Since Diana Ross may be a legendary icon, I try to relate to the story by listening to her songs on YouTube, even listening to other singers namedropped I am not familiar with.Besides, I got wind of other legendary singers like Josephine Baker and Marvin Gaye whom I find very interesting. Thus, reading books is indeed beneficial; it leads you the way to other worlds you have not gallivanted around yet.

This book appears to be simple since it is Diana Ross’s memoirs. May be I wish that she had written it at length. She just made it special because of the mushy lines she padded with, which touched me to the bone nonetheless, and for sure readers might feel the same way.So it is inspirational for people who want to make something of them. Also, you can understand what makes Diana Rose to be the way she is, how she always believes that there ain’t such high mountain that people can reach, how perfectionist and passionate she is about her profession, and how smart she turns out to be- not only how she views the world from her own perspectives but also the way she puts her ideas into beautiful sentences. In fact, she loves readings books, too. It is just as well I decided to buy it after having skimmed through the pages.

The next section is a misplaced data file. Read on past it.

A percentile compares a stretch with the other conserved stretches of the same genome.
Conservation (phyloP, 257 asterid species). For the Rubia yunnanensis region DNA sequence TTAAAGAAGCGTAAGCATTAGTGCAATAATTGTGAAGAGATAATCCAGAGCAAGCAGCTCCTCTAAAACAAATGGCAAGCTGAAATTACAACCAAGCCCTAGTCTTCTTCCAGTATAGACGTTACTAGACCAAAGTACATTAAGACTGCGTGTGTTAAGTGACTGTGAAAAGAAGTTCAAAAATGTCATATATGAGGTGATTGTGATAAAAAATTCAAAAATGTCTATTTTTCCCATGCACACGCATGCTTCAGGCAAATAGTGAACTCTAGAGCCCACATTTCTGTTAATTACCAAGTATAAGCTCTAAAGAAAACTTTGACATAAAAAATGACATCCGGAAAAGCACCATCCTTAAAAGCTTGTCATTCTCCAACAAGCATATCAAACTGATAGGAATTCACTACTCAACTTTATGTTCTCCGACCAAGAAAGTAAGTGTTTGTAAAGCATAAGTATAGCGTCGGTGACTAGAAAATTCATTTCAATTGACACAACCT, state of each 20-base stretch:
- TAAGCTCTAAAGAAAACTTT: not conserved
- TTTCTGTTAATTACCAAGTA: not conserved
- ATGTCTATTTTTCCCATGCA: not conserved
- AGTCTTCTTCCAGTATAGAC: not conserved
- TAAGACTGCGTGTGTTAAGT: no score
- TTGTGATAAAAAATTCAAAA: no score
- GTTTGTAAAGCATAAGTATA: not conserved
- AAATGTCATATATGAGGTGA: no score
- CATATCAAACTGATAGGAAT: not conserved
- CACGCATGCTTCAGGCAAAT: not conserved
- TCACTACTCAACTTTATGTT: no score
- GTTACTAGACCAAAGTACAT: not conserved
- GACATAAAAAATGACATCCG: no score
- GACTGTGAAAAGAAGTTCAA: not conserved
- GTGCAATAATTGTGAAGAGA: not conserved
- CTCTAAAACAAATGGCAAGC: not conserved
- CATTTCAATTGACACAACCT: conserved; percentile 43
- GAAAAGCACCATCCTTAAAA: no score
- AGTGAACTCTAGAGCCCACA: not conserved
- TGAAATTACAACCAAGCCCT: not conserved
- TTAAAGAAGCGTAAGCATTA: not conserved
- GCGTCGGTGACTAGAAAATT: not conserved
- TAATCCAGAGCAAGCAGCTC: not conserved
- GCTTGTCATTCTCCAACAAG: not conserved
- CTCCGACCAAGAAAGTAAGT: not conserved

Since this book was first published in 1993, I am sure that somehow I would understand any talks on her life whenever she makes a headline on TV or newspapers, I would just exclaim, “Ah, it’s Diana Ross- the wonderful singer.”

Rating: 3/ 5 stars ( I liked it. )